The tagline for this blog is “discovering the joy of art”, and if there’s one thing I’ve learned since I began this journey, it’s that art truly is a process of discovery.
Sometimes those discoveries are somewhat intentional, as when I select books that focus on specific aspects of oil painting, or when I follow along with a tutorial in hopes of learning to improve a certain technique or skill.
At other times, the discoveries are more unintentional. They happen by mistake or as fortuitous accidents when I’m painting. I start off intending to do one thing, it turns out totally different, and I like what’s happened.
And sometimes discoveries come when I deliberately set myself up for little surprises, when I don my old painter’s shirt — one of my husband’s cast-off T-shirts — and approach my easel with a grin befitting some mad scientist. Aha! I rub my hands together with glee. What experiments do I want to do today?
That was my mind-set on Monday. I didn’t want to think too much about drawing and painting. I didn’t want to think about creating any works of art. I just wanted to have fun and see what might happen. I wanted to play with my paints. I wanted to try different things — nothing planned, just whatever came to mind.
Oh, did I have fun! And in the process of having fun, I discovered new ways of putting paint on my canvases, new ways of developing shapes in paintings, new methods of getting those soft, hazy effects and that wondrous sense of uncertainty — for lack of a better word — that is always a part of the impressionist paintings I love.
As I played around, I dabbled on new canvases and old. I came away with much that I like. The scene below — although still unfinished — represents feelings I had as I painted, feelings that I’m following a path that’s leading me deeper into impressionism, leading me toward a deeper understanding of what art is to me, giving me a deeper awareness of my own creative spirit. I titled the painting “Going Deeper”. I will work a bit more on it, but I already like it.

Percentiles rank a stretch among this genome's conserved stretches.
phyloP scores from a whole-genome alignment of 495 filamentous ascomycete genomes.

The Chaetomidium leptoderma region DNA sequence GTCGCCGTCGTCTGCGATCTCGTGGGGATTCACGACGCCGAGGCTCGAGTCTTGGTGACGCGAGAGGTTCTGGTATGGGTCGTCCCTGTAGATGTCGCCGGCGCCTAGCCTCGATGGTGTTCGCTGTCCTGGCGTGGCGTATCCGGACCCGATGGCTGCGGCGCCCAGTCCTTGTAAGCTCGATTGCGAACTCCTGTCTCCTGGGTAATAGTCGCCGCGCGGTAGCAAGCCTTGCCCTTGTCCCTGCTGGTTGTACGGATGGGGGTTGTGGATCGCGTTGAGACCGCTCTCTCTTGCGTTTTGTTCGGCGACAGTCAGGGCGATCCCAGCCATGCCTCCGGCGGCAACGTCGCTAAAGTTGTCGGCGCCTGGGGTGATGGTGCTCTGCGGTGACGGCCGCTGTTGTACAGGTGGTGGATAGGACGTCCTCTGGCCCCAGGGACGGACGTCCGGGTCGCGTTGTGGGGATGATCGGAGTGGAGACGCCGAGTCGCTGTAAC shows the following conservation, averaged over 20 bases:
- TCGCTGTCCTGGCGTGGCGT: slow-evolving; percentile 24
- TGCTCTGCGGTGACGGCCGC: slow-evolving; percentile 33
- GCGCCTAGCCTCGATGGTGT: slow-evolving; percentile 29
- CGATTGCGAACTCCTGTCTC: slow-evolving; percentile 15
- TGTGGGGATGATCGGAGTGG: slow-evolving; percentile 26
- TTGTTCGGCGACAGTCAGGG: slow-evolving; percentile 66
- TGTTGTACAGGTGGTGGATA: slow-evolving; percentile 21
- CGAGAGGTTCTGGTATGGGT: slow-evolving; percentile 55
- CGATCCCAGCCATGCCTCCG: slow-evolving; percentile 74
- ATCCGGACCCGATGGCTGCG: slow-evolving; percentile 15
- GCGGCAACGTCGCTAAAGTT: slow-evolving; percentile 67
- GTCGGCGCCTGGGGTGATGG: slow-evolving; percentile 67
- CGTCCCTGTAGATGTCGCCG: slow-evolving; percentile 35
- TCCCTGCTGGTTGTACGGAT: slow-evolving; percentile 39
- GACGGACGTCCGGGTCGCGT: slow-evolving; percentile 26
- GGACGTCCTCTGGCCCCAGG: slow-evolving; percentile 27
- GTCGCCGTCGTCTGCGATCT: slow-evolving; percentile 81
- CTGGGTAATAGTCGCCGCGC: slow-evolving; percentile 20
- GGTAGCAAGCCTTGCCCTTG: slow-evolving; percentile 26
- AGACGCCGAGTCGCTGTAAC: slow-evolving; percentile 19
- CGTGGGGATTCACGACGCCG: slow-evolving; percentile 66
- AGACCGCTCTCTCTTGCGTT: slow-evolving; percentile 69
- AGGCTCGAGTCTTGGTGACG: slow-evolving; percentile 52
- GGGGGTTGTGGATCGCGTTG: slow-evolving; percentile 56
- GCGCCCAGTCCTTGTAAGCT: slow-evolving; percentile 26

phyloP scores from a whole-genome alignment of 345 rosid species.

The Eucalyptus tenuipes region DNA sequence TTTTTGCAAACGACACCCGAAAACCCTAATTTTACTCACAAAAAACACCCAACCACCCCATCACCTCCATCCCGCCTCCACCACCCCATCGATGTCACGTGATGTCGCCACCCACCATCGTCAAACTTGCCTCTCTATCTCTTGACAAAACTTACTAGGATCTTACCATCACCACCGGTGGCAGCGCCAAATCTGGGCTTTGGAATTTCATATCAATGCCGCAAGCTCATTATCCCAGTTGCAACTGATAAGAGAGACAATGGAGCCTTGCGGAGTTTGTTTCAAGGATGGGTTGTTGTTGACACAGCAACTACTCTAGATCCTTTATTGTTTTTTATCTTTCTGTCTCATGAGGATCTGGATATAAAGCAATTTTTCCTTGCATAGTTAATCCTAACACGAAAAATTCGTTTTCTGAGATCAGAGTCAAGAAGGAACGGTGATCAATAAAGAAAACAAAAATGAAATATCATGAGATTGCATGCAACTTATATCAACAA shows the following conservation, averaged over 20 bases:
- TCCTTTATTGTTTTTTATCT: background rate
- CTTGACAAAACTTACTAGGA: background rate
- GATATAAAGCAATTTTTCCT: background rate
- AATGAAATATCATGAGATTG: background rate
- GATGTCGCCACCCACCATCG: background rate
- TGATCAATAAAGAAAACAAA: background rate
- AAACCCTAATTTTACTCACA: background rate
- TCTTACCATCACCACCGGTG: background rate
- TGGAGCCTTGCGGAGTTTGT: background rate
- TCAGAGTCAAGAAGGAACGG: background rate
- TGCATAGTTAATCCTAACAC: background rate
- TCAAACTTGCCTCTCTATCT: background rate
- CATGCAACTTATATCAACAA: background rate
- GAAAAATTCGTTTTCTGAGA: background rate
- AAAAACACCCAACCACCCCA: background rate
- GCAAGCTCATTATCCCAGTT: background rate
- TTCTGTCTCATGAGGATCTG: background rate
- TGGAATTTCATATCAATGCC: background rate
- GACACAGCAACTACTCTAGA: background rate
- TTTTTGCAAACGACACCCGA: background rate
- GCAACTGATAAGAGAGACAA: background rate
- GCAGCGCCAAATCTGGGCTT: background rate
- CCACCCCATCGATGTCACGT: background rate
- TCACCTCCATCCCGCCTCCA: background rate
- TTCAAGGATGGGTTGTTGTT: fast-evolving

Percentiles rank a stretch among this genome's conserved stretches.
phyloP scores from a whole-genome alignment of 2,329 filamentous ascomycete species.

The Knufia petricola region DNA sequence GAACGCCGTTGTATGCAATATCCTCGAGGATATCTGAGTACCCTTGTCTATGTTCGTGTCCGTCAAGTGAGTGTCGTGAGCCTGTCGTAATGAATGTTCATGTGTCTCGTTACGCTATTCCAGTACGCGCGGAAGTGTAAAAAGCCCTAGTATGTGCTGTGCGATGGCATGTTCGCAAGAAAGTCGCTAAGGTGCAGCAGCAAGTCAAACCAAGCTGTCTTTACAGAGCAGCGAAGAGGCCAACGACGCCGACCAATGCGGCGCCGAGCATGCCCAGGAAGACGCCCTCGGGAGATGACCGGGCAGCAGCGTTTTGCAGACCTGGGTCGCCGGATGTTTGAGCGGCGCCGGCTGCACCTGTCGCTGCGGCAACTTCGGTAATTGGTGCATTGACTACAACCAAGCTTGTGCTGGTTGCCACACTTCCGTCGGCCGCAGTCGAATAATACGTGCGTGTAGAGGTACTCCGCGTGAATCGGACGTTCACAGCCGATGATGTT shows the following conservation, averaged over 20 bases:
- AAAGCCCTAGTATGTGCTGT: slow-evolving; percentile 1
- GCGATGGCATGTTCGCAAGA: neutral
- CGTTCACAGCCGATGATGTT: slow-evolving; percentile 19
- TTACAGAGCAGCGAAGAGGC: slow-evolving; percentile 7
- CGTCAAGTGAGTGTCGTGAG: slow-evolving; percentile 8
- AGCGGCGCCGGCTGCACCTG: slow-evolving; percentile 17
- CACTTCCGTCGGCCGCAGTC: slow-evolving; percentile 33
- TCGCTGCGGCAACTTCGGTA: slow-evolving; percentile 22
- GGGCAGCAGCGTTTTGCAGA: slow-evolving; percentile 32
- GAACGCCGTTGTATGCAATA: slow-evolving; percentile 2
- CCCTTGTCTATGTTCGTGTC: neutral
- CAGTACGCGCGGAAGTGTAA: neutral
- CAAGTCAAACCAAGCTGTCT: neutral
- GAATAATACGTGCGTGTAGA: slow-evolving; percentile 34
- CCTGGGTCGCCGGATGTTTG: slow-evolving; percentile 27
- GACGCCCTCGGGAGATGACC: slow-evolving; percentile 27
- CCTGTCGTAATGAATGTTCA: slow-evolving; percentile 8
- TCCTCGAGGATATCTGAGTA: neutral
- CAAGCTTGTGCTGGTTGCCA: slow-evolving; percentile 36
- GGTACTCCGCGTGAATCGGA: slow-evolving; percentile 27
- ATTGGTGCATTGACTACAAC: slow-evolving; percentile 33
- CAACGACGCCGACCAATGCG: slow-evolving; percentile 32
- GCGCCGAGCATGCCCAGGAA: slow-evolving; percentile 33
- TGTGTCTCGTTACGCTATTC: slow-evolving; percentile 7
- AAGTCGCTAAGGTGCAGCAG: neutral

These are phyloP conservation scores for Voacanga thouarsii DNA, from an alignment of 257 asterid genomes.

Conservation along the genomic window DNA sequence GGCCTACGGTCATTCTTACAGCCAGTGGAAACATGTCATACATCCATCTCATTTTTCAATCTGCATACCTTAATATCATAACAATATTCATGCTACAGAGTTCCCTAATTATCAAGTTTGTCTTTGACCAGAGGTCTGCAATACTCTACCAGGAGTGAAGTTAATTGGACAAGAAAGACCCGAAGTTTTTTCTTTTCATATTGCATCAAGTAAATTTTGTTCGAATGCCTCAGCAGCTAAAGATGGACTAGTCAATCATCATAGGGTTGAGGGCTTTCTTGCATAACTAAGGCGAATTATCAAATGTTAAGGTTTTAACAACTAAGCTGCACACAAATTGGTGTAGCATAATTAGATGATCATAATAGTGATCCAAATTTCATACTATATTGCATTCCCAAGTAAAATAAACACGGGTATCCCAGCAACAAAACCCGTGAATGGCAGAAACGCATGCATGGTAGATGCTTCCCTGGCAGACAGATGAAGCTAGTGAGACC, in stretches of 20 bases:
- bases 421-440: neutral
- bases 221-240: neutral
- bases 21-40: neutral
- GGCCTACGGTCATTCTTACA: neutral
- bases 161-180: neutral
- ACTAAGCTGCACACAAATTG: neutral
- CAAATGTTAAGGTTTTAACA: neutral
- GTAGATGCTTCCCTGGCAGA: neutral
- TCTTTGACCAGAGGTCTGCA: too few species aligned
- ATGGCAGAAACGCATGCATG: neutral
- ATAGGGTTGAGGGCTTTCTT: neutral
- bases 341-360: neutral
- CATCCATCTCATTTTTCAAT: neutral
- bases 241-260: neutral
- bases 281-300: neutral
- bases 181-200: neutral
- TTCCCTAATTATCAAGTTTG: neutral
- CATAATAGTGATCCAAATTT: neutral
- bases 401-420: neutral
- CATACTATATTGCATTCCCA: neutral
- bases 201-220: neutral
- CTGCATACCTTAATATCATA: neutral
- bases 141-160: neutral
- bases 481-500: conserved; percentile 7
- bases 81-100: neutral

It’s another version of the same woodland scene I’ve painted many times before, in different seasons. This time, I imagined myself stepping deeper into the scene, almost letting myself get lost in those woods.
As I played, I made starting points on several new paintings, and I’m excited to see where I will go with them.
Of course, there are still technical concerns I need to work on as I develop this new — and very personal — style in my art.
- I continue to struggle with lights and shadows.
- I still tend to get colors a bit muddy in places.
- Getting details — fine grasses, twigs, and leaves — is a definite challenge.
- I can’t draw and paint buildings — yet.
I am working on these areas, and I see myself doing new things in new ways. I’m using different brushes, and I’m holding them differently now. I’m taking a different stance when I stand before my easel. I’m trusting my art guts more — and being a bit bolder about trying things. I’m experimenting. I’m exploring. I’m having fun.
It’s an exciting time for me as a developing artist, and I’ve come to understand that there will always be these highs and lows on the road I’m following. It’s part of the process. It’s the way we grow into new forms of creative expression.
I’m happy to be having fun with art, and I like this feeling of going deeper in my explorations. Getting lost in the woods has never been so delightful.